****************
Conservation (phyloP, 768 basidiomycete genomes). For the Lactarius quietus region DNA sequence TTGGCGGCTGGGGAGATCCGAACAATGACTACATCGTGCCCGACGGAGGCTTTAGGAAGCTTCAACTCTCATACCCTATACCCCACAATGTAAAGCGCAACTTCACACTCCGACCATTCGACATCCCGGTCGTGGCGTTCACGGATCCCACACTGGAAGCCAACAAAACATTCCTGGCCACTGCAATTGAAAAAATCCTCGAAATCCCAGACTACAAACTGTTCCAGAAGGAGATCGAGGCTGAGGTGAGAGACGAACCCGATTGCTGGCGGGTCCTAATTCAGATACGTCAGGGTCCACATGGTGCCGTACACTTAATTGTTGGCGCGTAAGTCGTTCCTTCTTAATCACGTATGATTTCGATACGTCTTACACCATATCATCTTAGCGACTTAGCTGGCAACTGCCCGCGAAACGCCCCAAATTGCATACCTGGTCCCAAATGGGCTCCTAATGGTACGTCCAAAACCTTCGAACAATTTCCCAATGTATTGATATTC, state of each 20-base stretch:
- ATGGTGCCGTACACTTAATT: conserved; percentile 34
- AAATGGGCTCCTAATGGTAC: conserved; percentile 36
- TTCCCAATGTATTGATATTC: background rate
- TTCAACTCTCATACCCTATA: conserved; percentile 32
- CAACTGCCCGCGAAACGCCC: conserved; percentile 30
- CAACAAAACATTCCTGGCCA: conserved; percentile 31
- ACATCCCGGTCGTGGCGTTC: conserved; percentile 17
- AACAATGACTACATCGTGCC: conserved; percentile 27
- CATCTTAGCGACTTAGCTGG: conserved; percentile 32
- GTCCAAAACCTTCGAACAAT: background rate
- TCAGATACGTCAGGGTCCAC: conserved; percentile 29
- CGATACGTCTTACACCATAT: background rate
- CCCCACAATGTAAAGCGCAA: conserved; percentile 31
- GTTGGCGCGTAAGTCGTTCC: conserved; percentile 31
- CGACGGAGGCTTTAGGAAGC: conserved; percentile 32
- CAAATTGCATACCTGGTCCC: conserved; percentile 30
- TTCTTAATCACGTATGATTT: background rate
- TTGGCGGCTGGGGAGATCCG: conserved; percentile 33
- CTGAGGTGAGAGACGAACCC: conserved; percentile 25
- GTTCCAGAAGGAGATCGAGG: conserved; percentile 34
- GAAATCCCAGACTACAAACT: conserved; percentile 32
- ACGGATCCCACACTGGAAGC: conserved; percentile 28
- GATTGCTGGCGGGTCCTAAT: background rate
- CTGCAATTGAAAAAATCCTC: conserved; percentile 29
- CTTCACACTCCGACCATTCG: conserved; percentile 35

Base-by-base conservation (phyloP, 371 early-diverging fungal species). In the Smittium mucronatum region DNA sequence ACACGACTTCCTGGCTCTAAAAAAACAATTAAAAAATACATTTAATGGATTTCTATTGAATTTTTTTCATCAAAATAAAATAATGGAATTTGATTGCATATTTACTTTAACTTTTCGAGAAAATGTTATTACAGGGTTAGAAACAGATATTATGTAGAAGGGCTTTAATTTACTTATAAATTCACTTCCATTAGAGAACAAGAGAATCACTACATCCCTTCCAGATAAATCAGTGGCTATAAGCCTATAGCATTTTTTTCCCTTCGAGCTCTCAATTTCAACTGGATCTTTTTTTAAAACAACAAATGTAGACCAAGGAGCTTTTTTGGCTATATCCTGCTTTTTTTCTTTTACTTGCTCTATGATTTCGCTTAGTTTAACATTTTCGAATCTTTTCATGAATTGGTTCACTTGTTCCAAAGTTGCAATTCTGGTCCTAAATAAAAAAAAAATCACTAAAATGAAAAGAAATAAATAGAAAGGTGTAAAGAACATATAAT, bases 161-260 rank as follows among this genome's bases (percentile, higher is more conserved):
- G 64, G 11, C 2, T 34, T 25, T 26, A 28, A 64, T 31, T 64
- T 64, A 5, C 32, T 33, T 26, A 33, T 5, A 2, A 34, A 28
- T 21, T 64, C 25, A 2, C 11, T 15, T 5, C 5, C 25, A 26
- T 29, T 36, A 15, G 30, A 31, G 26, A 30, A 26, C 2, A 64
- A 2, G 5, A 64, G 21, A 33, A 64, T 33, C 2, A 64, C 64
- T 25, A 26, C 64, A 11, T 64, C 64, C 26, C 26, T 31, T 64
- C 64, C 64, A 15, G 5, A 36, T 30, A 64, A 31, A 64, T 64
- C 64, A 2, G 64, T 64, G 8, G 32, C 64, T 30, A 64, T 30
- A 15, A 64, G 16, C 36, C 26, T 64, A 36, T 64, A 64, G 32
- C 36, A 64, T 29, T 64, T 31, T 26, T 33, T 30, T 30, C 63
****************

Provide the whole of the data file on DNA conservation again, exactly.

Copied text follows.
Conservation (phyloP, 768 basidiomycete genomes). For the Lactarius quietus region DNA sequence TTGGCGGCTGGGGAGATCCGAACAATGACTACATCGTGCCCGACGGAGGCTTTAGGAAGCTTCAACTCTCATACCCTATACCCCACAATGTAAAGCGCAACTTCACACTCCGACCATTCGACATCCCGGTCGTGGCGTTCACGGATCCCACACTGGAAGCCAACAAAACATTCCTGGCCACTGCAATTGAAAAAATCCTCGAAATCCCAGACTACAAACTGTTCCAGAAGGAGATCGAGGCTGAGGTGAGAGACGAACCCGATTGCTGGCGGGTCCTAATTCAGATACGTCAGGGTCCACATGGTGCCGTACACTTAATTGTTGGCGCGTAAGTCGTTCCTTCTTAATCACGTATGATTTCGATACGTCTTACACCATATCATCTTAGCGACTTAGCTGGCAACTGCCCGCGAAACGCCCCAAATTGCATACCTGGTCCCAAATGGGCTCCTAATGGTACGTCCAAAACCTTCGAACAATTTCCCAATGTATTGATATTC, state of each 20-base stretch:
- ATGGTGCCGTACACTTAATT: conserved; percentile 34
- AAATGGGCTCCTAATGGTAC: conserved; percentile 36
- TTCCCAATGTATTGATATTC: background rate
- TTCAACTCTCATACCCTATA: conserved; percentile 32
- CAACTGCCCGCGAAACGCCC: conserved; percentile 30
- CAACAAAACATTCCTGGCCA: conserved; percentile 31
- ACATCCCGGTCGTGGCGTTC: conserved; percentile 17
- AACAATGACTACATCGTGCC: conserved; percentile 27
- CATCTTAGCGACTTAGCTGG: conserved; percentile 32
- GTCCAAAACCTTCGAACAAT: background rate
- TCAGATACGTCAGGGTCCAC: conserved; percentile 29
- CGATACGTCTTACACCATAT: background rate
- CCCCACAATGTAAAGCGCAA: conserved; percentile 31
- GTTGGCGCGTAAGTCGTTCC: conserved; percentile 31
- CGACGGAGGCTTTAGGAAGC: conserved; percentile 32
- CAAATTGCATACCTGGTCCC: conserved; percentile 30
- TTCTTAATCACGTATGATTT: background rate
- TTGGCGGCTGGGGAGATCCG: conserved; percentile 33
- CTGAGGTGAGAGACGAACCC: conserved; percentile 25
- GTTCCAGAAGGAGATCGAGG: conserved; percentile 34
- GAAATCCCAGACTACAAACT: conserved; percentile 32
- ACGGATCCCACACTGGAAGC: conserved; percentile 28
- GATTGCTGGCGGGTCCTAAT: background rate
- CTGCAATTGAAAAAATCCTC: conserved; percentile 29
- CTTCACACTCCGACCATTCG: conserved; percentile 35

Base-by-base conservation (phyloP, 371 early-diverging fungal species). In the Smittium mucronatum region DNA sequence ACACGACTTCCTGGCTCTAAAAAAACAATTAAAAAATACATTTAATGGATTTCTATTGAATTTTTTTCATCAAAATAAAATAATGGAATTTGATTGCATATTTACTTTAACTTTTCGAGAAAATGTTATTACAGGGTTAGAAACAGATATTATGTAGAAGGGCTTTAATTTACTTATAAATTCACTTCCATTAGAGAACAAGAGAATCACTACATCCCTTCCAGATAAATCAGTGGCTATAAGCCTATAGCATTTTTTTCCCTTCGAGCTCTCAATTTCAACTGGATCTTTTTTTAAAACAACAAATGTAGACCAAGGAGCTTTTTTGGCTATATCCTGCTTTTTTTCTTTTACTTGCTCTATGATTTCGCTTAGTTTAACATTTTCGAATCTTTTCATGAATTGGTTCACTTGTTCCAAAGTTGCAATTCTGGTCCTAAATAAAAAAAAAATCACTAAAATGAAAAGAAATAAATAGAAAGGTGTAAAGAACATATAAT, bases 161-260 rank as follows among this genome's bases (percentile, higher is more conserved):
- G 64, G 11, C 2, T 34, T 25, T 26, A 28, A 64, T 31, T 64
- T 64, A 5, C 32, T 33, T 26, A 33, T 5, A 2, A 34, A 28
- T 21, T 64, C 25, A 2, C 11, T 15, T 5, C 5, C 25, A 26
- T 29, T 36, A 15, G 30, A 31, G 26, A 30, A 26, C 2, A 64
- A 2, G 5, A 64, G 21, A 33, A 64, T 33, C 2, A 64, C 64
- T 25, A 26, C 64, A 11, T 64, C 64, C 26, C 26, T 31, T 64
- C 64, C 64, A 15, G 5, A 36, T 30, A 64, A 31, A 64, T 64
- C 64, A 2, G 64, T 64, G 8, G 32, C 64, T 30, A 64, T 30
- A 15, A 64, G 16, C 36, C 26, T 64, A 36, T 64, A 64, G 32
- C 36, A 64, T 29, T 64, T 31, T 26, T 33, T 30, T 30, C 63